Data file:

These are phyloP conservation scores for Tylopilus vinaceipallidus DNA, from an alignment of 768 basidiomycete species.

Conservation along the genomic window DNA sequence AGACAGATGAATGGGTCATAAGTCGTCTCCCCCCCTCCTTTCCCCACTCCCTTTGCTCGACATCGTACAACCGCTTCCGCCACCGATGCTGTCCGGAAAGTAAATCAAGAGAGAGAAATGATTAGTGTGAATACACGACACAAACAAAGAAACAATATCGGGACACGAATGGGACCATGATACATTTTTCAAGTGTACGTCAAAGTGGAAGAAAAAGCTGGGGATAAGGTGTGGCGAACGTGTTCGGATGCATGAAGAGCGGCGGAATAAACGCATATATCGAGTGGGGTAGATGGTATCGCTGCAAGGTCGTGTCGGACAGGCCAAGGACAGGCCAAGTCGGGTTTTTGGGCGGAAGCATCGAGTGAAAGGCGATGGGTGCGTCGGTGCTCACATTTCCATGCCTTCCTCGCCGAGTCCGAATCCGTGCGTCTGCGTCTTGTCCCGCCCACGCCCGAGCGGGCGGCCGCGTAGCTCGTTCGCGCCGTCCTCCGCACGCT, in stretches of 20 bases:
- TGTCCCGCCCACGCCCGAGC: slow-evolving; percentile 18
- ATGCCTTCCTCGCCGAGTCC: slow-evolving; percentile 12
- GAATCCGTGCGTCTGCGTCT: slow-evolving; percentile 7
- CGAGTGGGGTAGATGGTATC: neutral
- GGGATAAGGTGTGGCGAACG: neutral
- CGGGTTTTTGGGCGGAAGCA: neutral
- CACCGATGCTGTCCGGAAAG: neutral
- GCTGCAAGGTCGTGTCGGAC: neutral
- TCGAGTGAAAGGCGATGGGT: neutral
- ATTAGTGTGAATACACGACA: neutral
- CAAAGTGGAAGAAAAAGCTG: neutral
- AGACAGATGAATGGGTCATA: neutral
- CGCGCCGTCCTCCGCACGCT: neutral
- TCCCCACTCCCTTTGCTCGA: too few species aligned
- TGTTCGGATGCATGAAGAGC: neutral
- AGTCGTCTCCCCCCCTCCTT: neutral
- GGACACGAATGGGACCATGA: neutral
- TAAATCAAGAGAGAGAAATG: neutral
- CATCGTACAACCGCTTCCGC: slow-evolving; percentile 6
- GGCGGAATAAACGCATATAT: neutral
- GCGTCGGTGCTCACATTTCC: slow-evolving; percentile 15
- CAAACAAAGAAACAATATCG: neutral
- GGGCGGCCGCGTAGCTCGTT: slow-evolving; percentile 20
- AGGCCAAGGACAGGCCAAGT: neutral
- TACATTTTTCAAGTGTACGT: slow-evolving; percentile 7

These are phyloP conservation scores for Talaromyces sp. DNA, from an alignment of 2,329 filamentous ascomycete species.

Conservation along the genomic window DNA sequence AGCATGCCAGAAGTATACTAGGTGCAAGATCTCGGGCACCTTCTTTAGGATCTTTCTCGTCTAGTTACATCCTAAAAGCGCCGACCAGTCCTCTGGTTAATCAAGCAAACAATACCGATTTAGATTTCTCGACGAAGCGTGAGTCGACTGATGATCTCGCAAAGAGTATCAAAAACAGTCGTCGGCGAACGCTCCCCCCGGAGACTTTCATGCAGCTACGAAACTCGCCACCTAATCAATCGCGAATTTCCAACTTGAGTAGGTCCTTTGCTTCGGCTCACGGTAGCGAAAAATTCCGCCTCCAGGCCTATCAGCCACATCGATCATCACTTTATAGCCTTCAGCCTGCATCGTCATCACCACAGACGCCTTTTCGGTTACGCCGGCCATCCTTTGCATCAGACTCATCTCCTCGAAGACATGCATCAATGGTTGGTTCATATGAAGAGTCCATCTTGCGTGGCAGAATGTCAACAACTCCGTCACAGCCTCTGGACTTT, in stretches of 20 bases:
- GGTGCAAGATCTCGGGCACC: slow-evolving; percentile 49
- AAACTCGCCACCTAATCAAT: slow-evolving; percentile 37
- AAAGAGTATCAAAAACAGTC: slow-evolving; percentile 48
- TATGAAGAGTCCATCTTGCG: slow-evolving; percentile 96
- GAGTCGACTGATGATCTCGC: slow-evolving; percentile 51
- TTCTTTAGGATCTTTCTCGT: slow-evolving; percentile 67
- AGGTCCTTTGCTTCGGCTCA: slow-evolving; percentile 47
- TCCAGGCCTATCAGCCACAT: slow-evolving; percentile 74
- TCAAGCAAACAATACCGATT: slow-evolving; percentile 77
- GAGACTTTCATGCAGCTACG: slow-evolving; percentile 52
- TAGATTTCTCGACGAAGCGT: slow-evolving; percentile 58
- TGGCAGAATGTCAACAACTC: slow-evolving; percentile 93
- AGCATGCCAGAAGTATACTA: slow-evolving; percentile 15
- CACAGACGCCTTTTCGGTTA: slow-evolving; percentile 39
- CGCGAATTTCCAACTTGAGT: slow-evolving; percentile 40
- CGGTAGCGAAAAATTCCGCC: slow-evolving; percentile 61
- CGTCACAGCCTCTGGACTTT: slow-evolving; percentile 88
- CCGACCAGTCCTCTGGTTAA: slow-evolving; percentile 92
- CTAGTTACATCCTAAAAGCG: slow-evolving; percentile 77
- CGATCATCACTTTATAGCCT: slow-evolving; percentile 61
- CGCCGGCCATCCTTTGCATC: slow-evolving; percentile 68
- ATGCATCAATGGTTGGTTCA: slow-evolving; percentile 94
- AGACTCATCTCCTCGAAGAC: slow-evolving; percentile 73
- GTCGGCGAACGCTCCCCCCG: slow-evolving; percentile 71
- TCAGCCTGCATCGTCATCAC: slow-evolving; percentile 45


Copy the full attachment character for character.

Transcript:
These are phyloP conservation scores for Tylopilus vinaceipallidus DNA, from an alignment of 768 basidiomycete species.

Conservation along the genomic window DNA sequence AGACAGATGAATGGGTCATAAGTCGTCTCCCCCCCTCCTTTCCCCACTCCCTTTGCTCGACATCGTACAACCGCTTCCGCCACCGATGCTGTCCGGAAAGTAAATCAAGAGAGAGAAATGATTAGTGTGAATACACGACACAAACAAAGAAACAATATCGGGACACGAATGGGACCATGATACATTTTTCAAGTGTACGTCAAAGTGGAAGAAAAAGCTGGGGATAAGGTGTGGCGAACGTGTTCGGATGCATGAAGAGCGGCGGAATAAACGCATATATCGAGTGGGGTAGATGGTATCGCTGCAAGGTCGTGTCGGACAGGCCAAGGACAGGCCAAGTCGGGTTTTTGGGCGGAAGCATCGAGTGAAAGGCGATGGGTGCGTCGGTGCTCACATTTCCATGCCTTCCTCGCCGAGTCCGAATCCGTGCGTCTGCGTCTTGTCCCGCCCACGCCCGAGCGGGCGGCCGCGTAGCTCGTTCGCGCCGTCCTCCGCACGCT, in stretches of 20 bases:
- TGTCCCGCCCACGCCCGAGC: slow-evolving; percentile 18
- ATGCCTTCCTCGCCGAGTCC: slow-evolving; percentile 12
- GAATCCGTGCGTCTGCGTCT: slow-evolving; percentile 7
- CGAGTGGGGTAGATGGTATC: neutral
- GGGATAAGGTGTGGCGAACG: neutral
- CGGGTTTTTGGGCGGAAGCA: neutral
- CACCGATGCTGTCCGGAAAG: neutral
- GCTGCAAGGTCGTGTCGGAC: neutral
- TCGAGTGAAAGGCGATGGGT: neutral
- ATTAGTGTGAATACACGACA: neutral
- CAAAGTGGAAGAAAAAGCTG: neutral
- AGACAGATGAATGGGTCATA: neutral
- CGCGCCGTCCTCCGCACGCT: neutral
- TCCCCACTCCCTTTGCTCGA: too few species aligned
- TGTTCGGATGCATGAAGAGC: neutral
- AGTCGTCTCCCCCCCTCCTT: neutral
- GGACACGAATGGGACCATGA: neutral
- TAAATCAAGAGAGAGAAATG: neutral
- CATCGTACAACCGCTTCCGC: slow-evolving; percentile 6
- GGCGGAATAAACGCATATAT: neutral
- GCGTCGGTGCTCACATTTCC: slow-evolving; percentile 15
- CAAACAAAGAAACAATATCG: neutral
- GGGCGGCCGCGTAGCTCGTT: slow-evolving; percentile 20
- AGGCCAAGGACAGGCCAAGT: neutral
- TACATTTTTCAAGTGTACGT: slow-evolving; percentile 7

These are phyloP conservation scores for Talaromyces sp. DNA, from an alignment of 2,329 filamentous ascomycete species.

Conservation along the genomic window DNA sequence AGCATGCCAGAAGTATACTAGGTGCAAGATCTCGGGCACCTTCTTTAGGATCTTTCTCGTCTAGTTACATCCTAAAAGCGCCGACCAGTCCTCTGGTTAATCAAGCAAACAATACCGATTTAGATTTCTCGACGAAGCGTGAGTCGACTGATGATCTCGCAAAGAGTATCAAAAACAGTCGTCGGCGAACGCTCCCCCCGGAGACTTTCATGCAGCTACGAAACTCGCCACCTAATCAATCGCGAATTTCCAACTTGAGTAGGTCCTTTGCTTCGGCTCACGGTAGCGAAAAATTCCGCCTCCAGGCCTATCAGCCACATCGATCATCACTTTATAGCCTTCAGCCTGCATCGTCATCACCACAGACGCCTTTTCGGTTACGCCGGCCATCCTTTGCATCAGACTCATCTCCTCGAAGACATGCATCAATGGTTGGTTCATATGAAGAGTCCATCTTGCGTGGCAGAATGTCAACAACTCCGTCACAGCCTCTGGACTTT, in stretches of 20 bases:
- GGTGCAAGATCTCGGGCACC: slow-evolving; percentile 49
- AAACTCGCCACCTAATCAAT: slow-evolving; percentile 37
- AAAGAGTATCAAAAACAGTC: slow-evolving; percentile 48
- TATGAAGAGTCCATCTTGCG: slow-evolving; percentile 96
- GAGTCGACTGATGATCTCGC: slow-evolving; percentile 51
- TTCTTTAGGATCTTTCTCGT: slow-evolving; percentile 67
- AGGTCCTTTGCTTCGGCTCA: slow-evolving; percentile 47
- TCCAGGCCTATCAGCCACAT: slow-evolving; percentile 74
- TCAAGCAAACAATACCGATT: slow-evolving; percentile 77
- GAGACTTTCATGCAGCTACG: slow-evolving; percentile 52
- TAGATTTCTCGACGAAGCGT: slow-evolving; percentile 58
- TGGCAGAATGTCAACAACTC: slow-evolving; percentile 93
- AGCATGCCAGAAGTATACTA: slow-evolving; percentile 15
- CACAGACGCCTTTTCGGTTA: slow-evolving; percentile 39
- CGCGAATTTCCAACTTGAGT: slow-evolving; percentile 40
- CGGTAGCGAAAAATTCCGCC: slow-evolving; percentile 61
- CGTCACAGCCTCTGGACTTT: slow-evolving; percentile 88
- CCGACCAGTCCTCTGGTTAA: slow-evolving; percentile 92
- CTAGTTACATCCTAAAAGCG: slow-evolving; percentile 77
- CGATCATCACTTTATAGCCT: slow-evolving; percentile 61
- CGCCGGCCATCCTTTGCATC: slow-evolving; percentile 68
- ATGCATCAATGGTTGGTTCA: slow-evolving; percentile 94
- AGACTCATCTCCTCGAAGAC: slow-evolving; percentile 73
- GTCGGCGAACGCTCCCCCCG: slow-evolving; percentile 71
- TCAGCCTGCATCGTCATCAC: slow-evolving; percentile 45